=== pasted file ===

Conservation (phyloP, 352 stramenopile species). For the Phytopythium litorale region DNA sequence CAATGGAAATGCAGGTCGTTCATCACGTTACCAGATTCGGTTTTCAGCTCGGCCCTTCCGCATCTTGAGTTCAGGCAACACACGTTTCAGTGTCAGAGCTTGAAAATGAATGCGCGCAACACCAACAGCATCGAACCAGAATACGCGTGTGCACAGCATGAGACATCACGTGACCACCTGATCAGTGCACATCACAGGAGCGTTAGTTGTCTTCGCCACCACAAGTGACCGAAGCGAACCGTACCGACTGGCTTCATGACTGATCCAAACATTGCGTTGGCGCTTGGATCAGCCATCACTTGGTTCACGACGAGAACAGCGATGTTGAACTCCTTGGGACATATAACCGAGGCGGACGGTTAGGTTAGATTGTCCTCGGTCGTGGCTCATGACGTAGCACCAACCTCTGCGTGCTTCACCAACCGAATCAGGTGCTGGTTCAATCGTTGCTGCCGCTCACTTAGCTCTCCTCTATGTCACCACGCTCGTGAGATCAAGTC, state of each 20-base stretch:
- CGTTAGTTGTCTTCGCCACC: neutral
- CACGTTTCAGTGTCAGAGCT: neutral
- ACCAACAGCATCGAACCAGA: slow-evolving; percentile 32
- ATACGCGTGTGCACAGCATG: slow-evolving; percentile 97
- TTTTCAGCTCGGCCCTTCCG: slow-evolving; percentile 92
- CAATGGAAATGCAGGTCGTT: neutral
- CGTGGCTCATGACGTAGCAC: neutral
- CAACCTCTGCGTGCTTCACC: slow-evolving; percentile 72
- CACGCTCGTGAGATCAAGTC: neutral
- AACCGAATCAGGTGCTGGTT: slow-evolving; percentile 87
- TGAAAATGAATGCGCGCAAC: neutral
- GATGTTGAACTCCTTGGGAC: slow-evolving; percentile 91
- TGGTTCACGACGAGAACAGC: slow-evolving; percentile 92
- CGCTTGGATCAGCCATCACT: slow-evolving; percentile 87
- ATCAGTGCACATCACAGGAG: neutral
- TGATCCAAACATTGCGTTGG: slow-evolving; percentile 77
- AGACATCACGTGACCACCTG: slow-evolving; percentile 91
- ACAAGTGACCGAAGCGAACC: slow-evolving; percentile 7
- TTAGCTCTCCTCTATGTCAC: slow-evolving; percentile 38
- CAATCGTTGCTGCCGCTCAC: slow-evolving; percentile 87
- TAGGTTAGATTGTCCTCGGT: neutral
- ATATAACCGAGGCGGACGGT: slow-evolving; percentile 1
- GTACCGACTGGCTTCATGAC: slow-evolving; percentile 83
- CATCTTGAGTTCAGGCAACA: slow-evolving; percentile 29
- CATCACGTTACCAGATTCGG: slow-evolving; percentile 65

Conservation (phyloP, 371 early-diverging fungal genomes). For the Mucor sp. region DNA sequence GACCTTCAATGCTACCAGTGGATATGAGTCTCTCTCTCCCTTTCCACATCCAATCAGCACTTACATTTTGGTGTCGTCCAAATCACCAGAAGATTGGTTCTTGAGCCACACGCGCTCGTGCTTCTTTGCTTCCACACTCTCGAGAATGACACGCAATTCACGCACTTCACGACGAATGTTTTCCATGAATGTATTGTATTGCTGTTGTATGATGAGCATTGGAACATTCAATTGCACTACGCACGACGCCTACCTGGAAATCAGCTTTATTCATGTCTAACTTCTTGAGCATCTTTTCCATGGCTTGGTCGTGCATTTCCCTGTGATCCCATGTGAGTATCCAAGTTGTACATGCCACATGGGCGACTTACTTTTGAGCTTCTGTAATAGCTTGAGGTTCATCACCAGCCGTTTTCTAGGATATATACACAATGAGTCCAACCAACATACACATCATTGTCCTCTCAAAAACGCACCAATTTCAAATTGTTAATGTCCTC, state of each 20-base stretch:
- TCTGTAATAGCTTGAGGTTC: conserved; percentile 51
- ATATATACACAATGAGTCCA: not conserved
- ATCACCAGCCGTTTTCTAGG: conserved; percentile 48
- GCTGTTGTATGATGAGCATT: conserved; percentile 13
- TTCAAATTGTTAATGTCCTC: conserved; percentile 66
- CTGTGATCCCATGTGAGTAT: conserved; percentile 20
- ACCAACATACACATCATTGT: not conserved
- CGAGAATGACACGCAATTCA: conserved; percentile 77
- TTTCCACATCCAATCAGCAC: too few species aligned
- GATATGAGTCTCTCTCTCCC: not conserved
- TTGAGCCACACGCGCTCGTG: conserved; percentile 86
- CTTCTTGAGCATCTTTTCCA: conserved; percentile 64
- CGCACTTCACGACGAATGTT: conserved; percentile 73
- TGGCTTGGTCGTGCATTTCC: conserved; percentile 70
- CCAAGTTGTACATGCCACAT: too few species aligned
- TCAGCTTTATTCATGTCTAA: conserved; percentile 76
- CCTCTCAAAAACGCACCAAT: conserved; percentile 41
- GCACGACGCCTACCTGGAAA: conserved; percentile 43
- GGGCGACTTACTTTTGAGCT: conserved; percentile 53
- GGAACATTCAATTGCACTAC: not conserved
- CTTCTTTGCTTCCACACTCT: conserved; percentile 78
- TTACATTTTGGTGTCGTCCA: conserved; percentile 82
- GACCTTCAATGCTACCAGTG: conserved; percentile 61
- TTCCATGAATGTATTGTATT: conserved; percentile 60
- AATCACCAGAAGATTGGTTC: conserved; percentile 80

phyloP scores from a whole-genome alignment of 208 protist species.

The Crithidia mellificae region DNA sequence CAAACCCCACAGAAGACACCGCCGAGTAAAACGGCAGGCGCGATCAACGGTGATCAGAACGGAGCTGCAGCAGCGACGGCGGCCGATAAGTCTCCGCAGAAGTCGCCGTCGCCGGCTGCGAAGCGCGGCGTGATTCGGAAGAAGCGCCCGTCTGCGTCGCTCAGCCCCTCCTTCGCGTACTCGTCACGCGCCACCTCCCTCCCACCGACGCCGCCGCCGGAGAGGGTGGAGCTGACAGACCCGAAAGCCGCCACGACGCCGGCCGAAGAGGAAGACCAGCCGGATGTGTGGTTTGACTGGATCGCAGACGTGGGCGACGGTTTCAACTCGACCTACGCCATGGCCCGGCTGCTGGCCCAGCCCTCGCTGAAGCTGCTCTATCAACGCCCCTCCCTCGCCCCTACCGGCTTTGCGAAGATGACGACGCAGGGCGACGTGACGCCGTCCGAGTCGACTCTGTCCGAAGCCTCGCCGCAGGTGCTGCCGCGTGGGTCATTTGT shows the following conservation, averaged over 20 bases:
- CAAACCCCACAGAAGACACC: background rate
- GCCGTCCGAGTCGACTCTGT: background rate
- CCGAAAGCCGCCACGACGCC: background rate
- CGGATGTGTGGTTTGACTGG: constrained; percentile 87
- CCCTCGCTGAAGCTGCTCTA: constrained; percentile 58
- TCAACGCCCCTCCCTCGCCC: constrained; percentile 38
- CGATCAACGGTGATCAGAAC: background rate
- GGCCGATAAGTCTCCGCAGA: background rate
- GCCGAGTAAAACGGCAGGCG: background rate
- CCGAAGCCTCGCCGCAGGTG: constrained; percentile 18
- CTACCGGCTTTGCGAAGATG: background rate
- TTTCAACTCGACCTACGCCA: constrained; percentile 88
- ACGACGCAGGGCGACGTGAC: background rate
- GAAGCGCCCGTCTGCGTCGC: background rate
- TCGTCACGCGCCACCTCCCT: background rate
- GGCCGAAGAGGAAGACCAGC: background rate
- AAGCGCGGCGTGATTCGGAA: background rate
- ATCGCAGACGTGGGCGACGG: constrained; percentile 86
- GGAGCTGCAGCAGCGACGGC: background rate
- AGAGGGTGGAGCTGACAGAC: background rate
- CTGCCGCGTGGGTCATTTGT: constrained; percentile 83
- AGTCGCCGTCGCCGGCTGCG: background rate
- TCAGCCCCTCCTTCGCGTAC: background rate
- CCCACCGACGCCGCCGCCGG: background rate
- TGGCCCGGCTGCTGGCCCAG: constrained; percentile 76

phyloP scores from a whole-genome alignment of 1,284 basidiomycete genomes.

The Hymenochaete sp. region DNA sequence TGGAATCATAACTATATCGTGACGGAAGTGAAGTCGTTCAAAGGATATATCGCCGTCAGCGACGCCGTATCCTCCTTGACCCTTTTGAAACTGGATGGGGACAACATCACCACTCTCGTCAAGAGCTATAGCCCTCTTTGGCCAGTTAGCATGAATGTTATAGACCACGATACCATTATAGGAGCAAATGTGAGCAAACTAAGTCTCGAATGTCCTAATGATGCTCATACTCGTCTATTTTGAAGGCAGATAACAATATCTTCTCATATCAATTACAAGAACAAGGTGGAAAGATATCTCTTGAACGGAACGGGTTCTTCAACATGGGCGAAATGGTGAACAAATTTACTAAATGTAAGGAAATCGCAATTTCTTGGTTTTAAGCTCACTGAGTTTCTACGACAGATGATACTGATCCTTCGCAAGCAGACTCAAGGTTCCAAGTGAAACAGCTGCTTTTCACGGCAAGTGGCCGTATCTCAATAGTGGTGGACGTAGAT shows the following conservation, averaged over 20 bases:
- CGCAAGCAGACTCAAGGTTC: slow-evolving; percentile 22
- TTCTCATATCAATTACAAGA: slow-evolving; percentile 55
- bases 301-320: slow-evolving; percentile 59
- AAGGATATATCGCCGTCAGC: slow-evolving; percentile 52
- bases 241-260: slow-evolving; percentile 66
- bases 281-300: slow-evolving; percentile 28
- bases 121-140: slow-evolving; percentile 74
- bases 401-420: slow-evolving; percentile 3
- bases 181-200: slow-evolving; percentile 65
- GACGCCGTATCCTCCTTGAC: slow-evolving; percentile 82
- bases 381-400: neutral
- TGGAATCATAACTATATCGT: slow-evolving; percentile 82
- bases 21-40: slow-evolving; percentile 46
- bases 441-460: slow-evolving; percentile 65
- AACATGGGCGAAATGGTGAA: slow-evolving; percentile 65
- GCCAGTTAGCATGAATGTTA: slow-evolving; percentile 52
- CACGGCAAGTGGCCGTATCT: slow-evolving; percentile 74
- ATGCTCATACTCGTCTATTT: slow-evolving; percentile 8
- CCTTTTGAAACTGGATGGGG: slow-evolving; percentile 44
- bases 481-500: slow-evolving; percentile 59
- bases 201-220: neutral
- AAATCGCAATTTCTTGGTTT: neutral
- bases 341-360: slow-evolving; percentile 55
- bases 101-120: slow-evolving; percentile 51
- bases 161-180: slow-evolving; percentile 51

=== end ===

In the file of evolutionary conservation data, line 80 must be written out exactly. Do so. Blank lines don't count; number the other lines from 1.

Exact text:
phyloP scores from a whole-genome alignment of 1,284 basidiomycete genomes.